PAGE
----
Firefly Forest School Director Bailey Lininger uses a trail sign to engage students outdoors.

Firefly Forest School Director Bailey Lininger uses a trail sign to engage students outdoors.

Photo by Lindsey Billings, provided by Firefly Forest School

Nature-based learning on the rise in Michigan

‘It really builds resilience, and kiddos understand that they are part of the world around them’

By: Mary Beth Almond | Metro | Published October 2, 2023


METRO DETROIT — Constantly inundated by technology, today’s kids are spending much of their free time hunched over a screen inside instead of playing outdoors.

Parents, on the other hand, are busy looking for experiences that will allow their children to unplug and get active, sparking the demand for nature-based schools and programs across the nation.

The drive to offer kids hands-on learning experiences outdoors — commonly referred to as the forest school or nature school movement — is a trend that’s gaining momentum nationwide, including in Michigan. In these schools and programs, children spend most — or all — of their time outside.

Last year, the Farmington Hills Nature Center at Heritage Park opened a Nature Preschool for children ages 3-5.

“We use the outdoors as our classroom, so we’re really building skills in a real-world learning environment. Skills like resilience, social skills, building a classroom community, and building a respect and curiosity for nature,” said Nature Center Supervisor Ashlie Smith.

Students at the Heritage Park Nature Preschool — a state licensed child care center with preschool teachers who are Forest School Certified — learn outside every day for the entire half-day class period they sign up for. If severe weather occurs, class activities are moved into a licensed classroom at the Nature Center.

“It’s meant to be very immersive, where children are learning throughout multiple seasons. … They’re here every day, all winter and on rainy days too … so it really builds resilience, and kiddos understand that they are part of the world around them,” said Smith.

To some, it may look like children at the Heritage Park Nature Preschool are simply playing outside for hours each day, but Smith said their time outdoors helps develop valuable skills and fosters traits like resilience, leadership, problem-solving and perseverance.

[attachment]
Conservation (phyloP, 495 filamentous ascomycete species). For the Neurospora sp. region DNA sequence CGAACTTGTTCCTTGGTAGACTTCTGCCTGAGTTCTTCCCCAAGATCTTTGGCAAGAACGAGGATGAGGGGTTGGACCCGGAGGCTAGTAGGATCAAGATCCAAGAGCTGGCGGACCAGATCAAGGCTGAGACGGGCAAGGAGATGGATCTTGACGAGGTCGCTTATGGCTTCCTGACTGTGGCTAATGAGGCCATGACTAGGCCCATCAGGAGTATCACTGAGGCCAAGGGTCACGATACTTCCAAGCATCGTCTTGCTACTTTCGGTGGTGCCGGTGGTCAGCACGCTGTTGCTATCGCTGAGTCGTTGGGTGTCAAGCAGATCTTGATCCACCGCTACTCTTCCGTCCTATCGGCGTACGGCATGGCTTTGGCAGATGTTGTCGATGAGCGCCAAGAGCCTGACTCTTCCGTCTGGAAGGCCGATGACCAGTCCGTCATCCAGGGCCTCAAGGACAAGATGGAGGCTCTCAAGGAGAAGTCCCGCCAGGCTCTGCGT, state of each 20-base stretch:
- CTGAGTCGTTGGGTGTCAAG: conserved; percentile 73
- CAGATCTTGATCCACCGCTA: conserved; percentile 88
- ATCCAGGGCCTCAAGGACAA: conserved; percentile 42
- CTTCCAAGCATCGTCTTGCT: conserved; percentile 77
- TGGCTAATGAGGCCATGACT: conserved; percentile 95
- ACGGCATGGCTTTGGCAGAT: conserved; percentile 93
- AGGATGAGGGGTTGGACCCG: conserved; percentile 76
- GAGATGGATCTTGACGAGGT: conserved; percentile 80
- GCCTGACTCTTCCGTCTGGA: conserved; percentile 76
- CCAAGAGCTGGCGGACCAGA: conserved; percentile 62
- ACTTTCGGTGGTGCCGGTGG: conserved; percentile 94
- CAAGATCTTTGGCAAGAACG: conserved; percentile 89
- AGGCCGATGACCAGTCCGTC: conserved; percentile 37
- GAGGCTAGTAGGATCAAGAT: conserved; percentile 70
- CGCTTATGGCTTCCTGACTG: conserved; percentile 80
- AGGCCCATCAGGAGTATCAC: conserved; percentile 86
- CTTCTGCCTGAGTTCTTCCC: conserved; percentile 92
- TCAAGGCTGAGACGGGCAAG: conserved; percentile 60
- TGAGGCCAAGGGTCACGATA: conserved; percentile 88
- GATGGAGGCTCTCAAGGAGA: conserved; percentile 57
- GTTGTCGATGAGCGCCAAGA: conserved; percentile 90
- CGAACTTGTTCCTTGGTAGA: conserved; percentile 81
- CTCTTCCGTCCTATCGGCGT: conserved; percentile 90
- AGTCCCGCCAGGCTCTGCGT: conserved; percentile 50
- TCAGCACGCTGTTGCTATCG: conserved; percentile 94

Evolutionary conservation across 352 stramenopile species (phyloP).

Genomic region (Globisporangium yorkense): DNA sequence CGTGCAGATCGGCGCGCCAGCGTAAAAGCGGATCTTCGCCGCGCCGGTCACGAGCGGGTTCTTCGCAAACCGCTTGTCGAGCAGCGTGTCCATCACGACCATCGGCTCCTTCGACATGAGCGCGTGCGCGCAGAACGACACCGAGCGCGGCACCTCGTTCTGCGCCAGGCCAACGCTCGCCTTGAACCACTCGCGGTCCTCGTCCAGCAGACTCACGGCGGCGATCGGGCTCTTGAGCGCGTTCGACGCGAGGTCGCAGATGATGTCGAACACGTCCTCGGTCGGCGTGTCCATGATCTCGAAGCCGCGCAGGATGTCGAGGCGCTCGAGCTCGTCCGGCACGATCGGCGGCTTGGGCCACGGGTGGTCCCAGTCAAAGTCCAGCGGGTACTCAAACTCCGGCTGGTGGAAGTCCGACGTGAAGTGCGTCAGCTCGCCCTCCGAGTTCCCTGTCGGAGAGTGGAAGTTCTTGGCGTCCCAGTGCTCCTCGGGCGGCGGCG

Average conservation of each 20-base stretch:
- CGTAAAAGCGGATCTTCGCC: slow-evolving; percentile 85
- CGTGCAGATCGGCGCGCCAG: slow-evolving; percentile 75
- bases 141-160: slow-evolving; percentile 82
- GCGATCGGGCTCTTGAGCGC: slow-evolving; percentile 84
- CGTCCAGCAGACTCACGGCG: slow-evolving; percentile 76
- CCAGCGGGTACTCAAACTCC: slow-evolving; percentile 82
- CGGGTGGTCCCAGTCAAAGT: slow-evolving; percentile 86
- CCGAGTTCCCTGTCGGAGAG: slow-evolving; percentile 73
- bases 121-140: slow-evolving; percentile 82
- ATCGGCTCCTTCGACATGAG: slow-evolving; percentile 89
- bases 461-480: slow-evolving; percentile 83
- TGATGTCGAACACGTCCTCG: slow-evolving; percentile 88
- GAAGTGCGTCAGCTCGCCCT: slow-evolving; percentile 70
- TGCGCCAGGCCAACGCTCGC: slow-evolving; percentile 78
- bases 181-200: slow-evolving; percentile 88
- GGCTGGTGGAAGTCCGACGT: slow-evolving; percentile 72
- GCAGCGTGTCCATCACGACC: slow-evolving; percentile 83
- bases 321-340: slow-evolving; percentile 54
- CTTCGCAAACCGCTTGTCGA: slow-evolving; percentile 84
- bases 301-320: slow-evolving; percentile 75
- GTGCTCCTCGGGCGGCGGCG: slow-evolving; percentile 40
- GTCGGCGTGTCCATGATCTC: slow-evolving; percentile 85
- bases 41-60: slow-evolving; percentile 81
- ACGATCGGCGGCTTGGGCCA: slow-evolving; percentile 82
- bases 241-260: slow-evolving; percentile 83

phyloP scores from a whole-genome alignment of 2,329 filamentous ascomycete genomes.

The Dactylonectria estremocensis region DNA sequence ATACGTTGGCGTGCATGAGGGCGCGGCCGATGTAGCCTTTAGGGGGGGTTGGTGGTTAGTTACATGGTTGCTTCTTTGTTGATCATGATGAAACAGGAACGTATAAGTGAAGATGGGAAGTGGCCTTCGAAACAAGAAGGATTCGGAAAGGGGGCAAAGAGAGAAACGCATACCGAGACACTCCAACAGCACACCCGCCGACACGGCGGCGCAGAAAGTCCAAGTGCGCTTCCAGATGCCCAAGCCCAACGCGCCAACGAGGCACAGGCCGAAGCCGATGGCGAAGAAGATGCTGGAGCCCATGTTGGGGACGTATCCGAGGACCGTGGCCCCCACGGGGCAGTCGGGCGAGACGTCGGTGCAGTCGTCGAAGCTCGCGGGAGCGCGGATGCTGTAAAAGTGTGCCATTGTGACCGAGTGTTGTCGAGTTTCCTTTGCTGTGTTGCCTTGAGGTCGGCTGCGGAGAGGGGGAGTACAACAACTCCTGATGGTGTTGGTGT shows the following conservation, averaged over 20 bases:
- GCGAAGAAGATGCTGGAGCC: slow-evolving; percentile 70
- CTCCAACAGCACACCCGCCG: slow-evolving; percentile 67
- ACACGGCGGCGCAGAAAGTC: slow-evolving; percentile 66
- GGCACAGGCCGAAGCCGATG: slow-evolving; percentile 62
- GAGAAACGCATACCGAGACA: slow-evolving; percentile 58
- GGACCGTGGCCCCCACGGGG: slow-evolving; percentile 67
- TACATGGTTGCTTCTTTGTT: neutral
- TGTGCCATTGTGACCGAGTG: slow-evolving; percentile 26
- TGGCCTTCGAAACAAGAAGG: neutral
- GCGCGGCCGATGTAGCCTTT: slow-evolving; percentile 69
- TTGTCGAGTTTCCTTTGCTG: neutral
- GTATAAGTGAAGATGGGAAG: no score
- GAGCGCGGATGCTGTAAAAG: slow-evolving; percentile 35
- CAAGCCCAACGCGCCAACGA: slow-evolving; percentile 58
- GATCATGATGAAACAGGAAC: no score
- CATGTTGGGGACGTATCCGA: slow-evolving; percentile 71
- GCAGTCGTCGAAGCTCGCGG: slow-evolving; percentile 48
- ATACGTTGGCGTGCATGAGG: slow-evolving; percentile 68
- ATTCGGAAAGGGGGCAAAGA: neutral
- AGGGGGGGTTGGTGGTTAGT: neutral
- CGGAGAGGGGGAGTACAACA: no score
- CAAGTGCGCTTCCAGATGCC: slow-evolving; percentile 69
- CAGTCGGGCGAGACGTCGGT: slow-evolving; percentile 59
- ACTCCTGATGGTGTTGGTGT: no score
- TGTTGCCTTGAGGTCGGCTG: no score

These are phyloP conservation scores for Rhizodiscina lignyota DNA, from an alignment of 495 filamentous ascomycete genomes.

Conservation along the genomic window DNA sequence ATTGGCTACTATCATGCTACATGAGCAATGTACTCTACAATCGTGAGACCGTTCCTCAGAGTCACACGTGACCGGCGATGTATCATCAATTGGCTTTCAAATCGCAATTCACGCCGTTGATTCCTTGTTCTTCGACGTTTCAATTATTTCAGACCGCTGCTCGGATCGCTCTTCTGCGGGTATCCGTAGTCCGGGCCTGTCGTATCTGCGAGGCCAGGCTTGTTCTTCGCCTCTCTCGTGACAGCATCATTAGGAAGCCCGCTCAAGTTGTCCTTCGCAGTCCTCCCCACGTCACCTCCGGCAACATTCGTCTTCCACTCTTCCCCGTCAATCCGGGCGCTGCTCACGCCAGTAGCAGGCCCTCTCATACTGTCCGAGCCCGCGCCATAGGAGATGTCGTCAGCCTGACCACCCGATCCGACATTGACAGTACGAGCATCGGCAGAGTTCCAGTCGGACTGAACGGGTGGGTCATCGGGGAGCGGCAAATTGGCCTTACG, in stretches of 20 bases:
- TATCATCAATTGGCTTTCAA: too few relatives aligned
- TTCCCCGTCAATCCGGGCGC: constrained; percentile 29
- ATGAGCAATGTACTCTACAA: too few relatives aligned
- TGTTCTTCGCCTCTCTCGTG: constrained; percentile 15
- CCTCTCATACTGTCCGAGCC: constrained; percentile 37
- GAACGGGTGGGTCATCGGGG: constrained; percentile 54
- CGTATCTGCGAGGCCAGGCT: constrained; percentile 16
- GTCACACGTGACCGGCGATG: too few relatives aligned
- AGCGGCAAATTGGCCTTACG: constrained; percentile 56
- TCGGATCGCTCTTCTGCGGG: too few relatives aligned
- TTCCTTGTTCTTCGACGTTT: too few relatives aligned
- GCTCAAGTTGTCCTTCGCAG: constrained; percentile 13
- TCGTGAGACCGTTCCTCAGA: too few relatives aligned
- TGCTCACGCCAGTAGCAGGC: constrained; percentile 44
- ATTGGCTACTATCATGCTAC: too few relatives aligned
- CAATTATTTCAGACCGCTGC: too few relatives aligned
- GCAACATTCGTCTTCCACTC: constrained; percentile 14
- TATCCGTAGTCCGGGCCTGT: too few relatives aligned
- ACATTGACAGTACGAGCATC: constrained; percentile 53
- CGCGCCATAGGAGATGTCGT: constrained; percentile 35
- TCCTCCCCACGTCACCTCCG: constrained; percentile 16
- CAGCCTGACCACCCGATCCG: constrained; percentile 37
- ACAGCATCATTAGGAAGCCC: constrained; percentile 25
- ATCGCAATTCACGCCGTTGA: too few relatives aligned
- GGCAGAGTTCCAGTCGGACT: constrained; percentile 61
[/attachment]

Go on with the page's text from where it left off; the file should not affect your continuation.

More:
“Instead of having a classroom that is set up for them with everything perfectly arranged, they are learning that things are dynamic, things change and the seasons change. The classroom is different every time they come in, which really builds their ability to become self-sufficient and empowers them in their learning,” she explained.

In 2019, Bailey Lininger opened Firefly Forest School to better connect students with the natural world.

“Both parents and educators want kids to experience an unplugged childhood as much as they can — one where they can dig for worms, balance on fallen tree trunks and splash in puddles,” said Lininger, the director of Firefly Forest School.

Firefly Forest School provides southeast Michigan children ages 3-10 with immersive, nature-based learning through enrichment programming from nature preserves in the metro Detroit area.

“We love being able to complement a more traditional experience at a more traditional school with some time to just run and be free and play and climb and build and dig and do all the things that are a really important part of being a kid,” Lininger said.

Every class is held entirely outdoors every day, rain or shine, even in the chilly winter temperatures.

“We’re not just going outside for 20 minutes to play at recess or only when it’s nice and sunny and 75 degrees. We really work with our families and our kids to embrace all weather,” Lininger said.

Armed with the proper attire and outdoor gear, students are taught how to embrace the world around them as it is and use it as their classroom.

“The more time for unstructured play that you give kids in the natural world, the more creative they are, the more they learn, the more they deepen their growth and fine motor skills, the more they are able to explore and learn independently instead of just being guided, and the more opportunities they are given to be creative problem solvers, to think critically about things, to learn to be adaptable and flexible,” added Lininger.

Students are free to run, jump, splash and explore and, in the process, they are constantly learning and growing.

“One of the things that we really focus on in our program is instilling a sense of self-efficacy and capability in our kids. We’re really focused on giving our kids the chance to feel competent and capable — that’s something that we see a ton of growth in,” Lininger said. “We see a lot of confidence too.”